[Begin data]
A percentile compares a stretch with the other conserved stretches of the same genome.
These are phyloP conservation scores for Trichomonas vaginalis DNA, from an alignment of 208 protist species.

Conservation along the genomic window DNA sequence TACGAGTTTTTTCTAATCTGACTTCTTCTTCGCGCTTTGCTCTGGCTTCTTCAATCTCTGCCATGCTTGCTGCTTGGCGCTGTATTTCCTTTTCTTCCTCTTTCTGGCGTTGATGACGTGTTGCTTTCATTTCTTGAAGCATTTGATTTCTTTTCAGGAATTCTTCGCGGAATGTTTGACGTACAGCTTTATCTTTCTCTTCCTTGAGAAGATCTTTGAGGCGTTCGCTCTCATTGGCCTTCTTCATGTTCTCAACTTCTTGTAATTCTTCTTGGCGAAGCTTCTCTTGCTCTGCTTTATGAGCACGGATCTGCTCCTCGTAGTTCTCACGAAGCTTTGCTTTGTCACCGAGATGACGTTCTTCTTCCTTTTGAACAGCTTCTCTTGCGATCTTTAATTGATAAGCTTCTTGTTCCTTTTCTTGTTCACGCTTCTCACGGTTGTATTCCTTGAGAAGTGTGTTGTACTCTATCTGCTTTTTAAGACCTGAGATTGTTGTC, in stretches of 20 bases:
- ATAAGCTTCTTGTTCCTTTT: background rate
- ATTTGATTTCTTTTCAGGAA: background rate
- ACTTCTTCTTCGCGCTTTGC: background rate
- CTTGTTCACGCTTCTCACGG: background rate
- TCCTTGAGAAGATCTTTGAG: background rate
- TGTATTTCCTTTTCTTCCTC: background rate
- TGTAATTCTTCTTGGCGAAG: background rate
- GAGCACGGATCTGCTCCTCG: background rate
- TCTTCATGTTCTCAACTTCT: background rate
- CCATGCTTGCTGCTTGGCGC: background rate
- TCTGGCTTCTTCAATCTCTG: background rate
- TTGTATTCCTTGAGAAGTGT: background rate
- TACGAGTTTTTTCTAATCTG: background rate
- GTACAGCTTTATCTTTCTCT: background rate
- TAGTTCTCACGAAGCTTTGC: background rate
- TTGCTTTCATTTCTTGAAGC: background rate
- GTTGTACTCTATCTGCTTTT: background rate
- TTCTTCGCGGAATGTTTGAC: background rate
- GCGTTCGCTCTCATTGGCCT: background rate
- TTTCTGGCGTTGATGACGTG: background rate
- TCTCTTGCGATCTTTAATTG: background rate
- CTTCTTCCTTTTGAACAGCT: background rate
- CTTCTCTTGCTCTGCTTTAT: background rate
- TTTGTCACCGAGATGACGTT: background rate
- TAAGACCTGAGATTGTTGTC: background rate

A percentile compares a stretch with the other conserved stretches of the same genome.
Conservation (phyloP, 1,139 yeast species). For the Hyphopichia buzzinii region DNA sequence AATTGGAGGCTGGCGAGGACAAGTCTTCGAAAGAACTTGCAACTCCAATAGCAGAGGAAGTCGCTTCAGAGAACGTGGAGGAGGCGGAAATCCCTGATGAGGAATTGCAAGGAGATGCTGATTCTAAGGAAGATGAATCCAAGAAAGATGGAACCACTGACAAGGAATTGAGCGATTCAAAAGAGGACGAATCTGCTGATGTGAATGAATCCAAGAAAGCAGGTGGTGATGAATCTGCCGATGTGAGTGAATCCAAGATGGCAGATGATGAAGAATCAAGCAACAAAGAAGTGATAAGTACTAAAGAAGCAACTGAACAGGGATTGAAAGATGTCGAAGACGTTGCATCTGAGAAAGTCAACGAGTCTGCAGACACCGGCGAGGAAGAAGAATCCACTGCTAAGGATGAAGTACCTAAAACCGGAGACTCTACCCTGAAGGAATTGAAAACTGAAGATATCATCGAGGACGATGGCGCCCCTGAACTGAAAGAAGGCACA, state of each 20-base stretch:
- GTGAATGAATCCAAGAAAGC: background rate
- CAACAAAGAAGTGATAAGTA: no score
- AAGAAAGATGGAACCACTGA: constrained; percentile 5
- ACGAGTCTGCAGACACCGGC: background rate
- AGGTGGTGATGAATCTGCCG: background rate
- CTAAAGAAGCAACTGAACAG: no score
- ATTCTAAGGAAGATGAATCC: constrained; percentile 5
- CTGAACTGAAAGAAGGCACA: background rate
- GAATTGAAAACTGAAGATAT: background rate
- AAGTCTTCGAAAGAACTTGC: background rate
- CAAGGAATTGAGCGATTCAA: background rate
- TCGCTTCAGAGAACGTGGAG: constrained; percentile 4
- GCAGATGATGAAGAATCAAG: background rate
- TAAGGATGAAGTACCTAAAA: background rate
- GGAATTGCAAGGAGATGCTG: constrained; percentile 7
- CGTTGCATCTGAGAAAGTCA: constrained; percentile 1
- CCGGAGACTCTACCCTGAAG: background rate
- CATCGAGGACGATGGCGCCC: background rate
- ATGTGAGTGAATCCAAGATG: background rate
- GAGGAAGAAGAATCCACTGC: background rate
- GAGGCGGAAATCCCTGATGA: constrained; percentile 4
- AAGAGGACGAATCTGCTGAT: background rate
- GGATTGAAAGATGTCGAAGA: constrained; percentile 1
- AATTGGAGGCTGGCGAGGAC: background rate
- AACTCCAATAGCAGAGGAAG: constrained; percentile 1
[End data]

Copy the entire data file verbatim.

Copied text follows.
A percentile compares a stretch with the other conserved stretches of the same genome.
These are phyloP conservation scores for Trichomonas vaginalis DNA, from an alignment of 208 protist species.

Conservation along the genomic window DNA sequence TACGAGTTTTTTCTAATCTGACTTCTTCTTCGCGCTTTGCTCTGGCTTCTTCAATCTCTGCCATGCTTGCTGCTTGGCGCTGTATTTCCTTTTCTTCCTCTTTCTGGCGTTGATGACGTGTTGCTTTCATTTCTTGAAGCATTTGATTTCTTTTCAGGAATTCTTCGCGGAATGTTTGACGTACAGCTTTATCTTTCTCTTCCTTGAGAAGATCTTTGAGGCGTTCGCTCTCATTGGCCTTCTTCATGTTCTCAACTTCTTGTAATTCTTCTTGGCGAAGCTTCTCTTGCTCTGCTTTATGAGCACGGATCTGCTCCTCGTAGTTCTCACGAAGCTTTGCTTTGTCACCGAGATGACGTTCTTCTTCCTTTTGAACAGCTTCTCTTGCGATCTTTAATTGATAAGCTTCTTGTTCCTTTTCTTGTTCACGCTTCTCACGGTTGTATTCCTTGAGAAGTGTGTTGTACTCTATCTGCTTTTTAAGACCTGAGATTGTTGTC, in stretches of 20 bases:
- ATAAGCTTCTTGTTCCTTTT: background rate
- ATTTGATTTCTTTTCAGGAA: background rate
- ACTTCTTCTTCGCGCTTTGC: background rate
- CTTGTTCACGCTTCTCACGG: background rate
- TCCTTGAGAAGATCTTTGAG: background rate
- TGTATTTCCTTTTCTTCCTC: background rate
- TGTAATTCTTCTTGGCGAAG: background rate
- GAGCACGGATCTGCTCCTCG: background rate
- TCTTCATGTTCTCAACTTCT: background rate
- CCATGCTTGCTGCTTGGCGC: background rate
- TCTGGCTTCTTCAATCTCTG: background rate
- TTGTATTCCTTGAGAAGTGT: background rate
- TACGAGTTTTTTCTAATCTG: background rate
- GTACAGCTTTATCTTTCTCT: background rate
- TAGTTCTCACGAAGCTTTGC: background rate
- TTGCTTTCATTTCTTGAAGC: background rate
- GTTGTACTCTATCTGCTTTT: background rate
- TTCTTCGCGGAATGTTTGAC: background rate
- GCGTTCGCTCTCATTGGCCT: background rate
- TTTCTGGCGTTGATGACGTG: background rate
- TCTCTTGCGATCTTTAATTG: background rate
- CTTCTTCCTTTTGAACAGCT: background rate
- CTTCTCTTGCTCTGCTTTAT: background rate
- TTTGTCACCGAGATGACGTT: background rate
- TAAGACCTGAGATTGTTGTC: background rate

A percentile compares a stretch with the other conserved stretches of the same genome.
Conservation (phyloP, 1,139 yeast species). For the Hyphopichia buzzinii region DNA sequence AATTGGAGGCTGGCGAGGACAAGTCTTCGAAAGAACTTGCAACTCCAATAGCAGAGGAAGTCGCTTCAGAGAACGTGGAGGAGGCGGAAATCCCTGATGAGGAATTGCAAGGAGATGCTGATTCTAAGGAAGATGAATCCAAGAAAGATGGAACCACTGACAAGGAATTGAGCGATTCAAAAGAGGACGAATCTGCTGATGTGAATGAATCCAAGAAAGCAGGTGGTGATGAATCTGCCGATGTGAGTGAATCCAAGATGGCAGATGATGAAGAATCAAGCAACAAAGAAGTGATAAGTACTAAAGAAGCAACTGAACAGGGATTGAAAGATGTCGAAGACGTTGCATCTGAGAAAGTCAACGAGTCTGCAGACACCGGCGAGGAAGAAGAATCCACTGCTAAGGATGAAGTACCTAAAACCGGAGACTCTACCCTGAAGGAATTGAAAACTGAAGATATCATCGAGGACGATGGCGCCCCTGAACTGAAAGAAGGCACA, state of each 20-base stretch:
- GTGAATGAATCCAAGAAAGC: background rate
- CAACAAAGAAGTGATAAGTA: no score
- AAGAAAGATGGAACCACTGA: constrained; percentile 5
- ACGAGTCTGCAGACACCGGC: background rate
- AGGTGGTGATGAATCTGCCG: background rate
- CTAAAGAAGCAACTGAACAG: no score
- ATTCTAAGGAAGATGAATCC: constrained; percentile 5
- CTGAACTGAAAGAAGGCACA: background rate
- GAATTGAAAACTGAAGATAT: background rate
- AAGTCTTCGAAAGAACTTGC: background rate
- CAAGGAATTGAGCGATTCAA: background rate
- TCGCTTCAGAGAACGTGGAG: constrained; percentile 4
- GCAGATGATGAAGAATCAAG: background rate
- TAAGGATGAAGTACCTAAAA: background rate
- GGAATTGCAAGGAGATGCTG: constrained; percentile 7
- CGTTGCATCTGAGAAAGTCA: constrained; percentile 1
- CCGGAGACTCTACCCTGAAG: background rate
- CATCGAGGACGATGGCGCCC: background rate
- ATGTGAGTGAATCCAAGATG: background rate
- GAGGAAGAAGAATCCACTGC: background rate
- GAGGCGGAAATCCCTGATGA: constrained; percentile 4
- AAGAGGACGAATCTGCTGAT: background rate
- GGATTGAAAGATGTCGAAGA: constrained; percentile 1
- AATTGGAGGCTGGCGAGGAC: background rate
- AACTCCAATAGCAGAGGAAG: constrained; percentile 1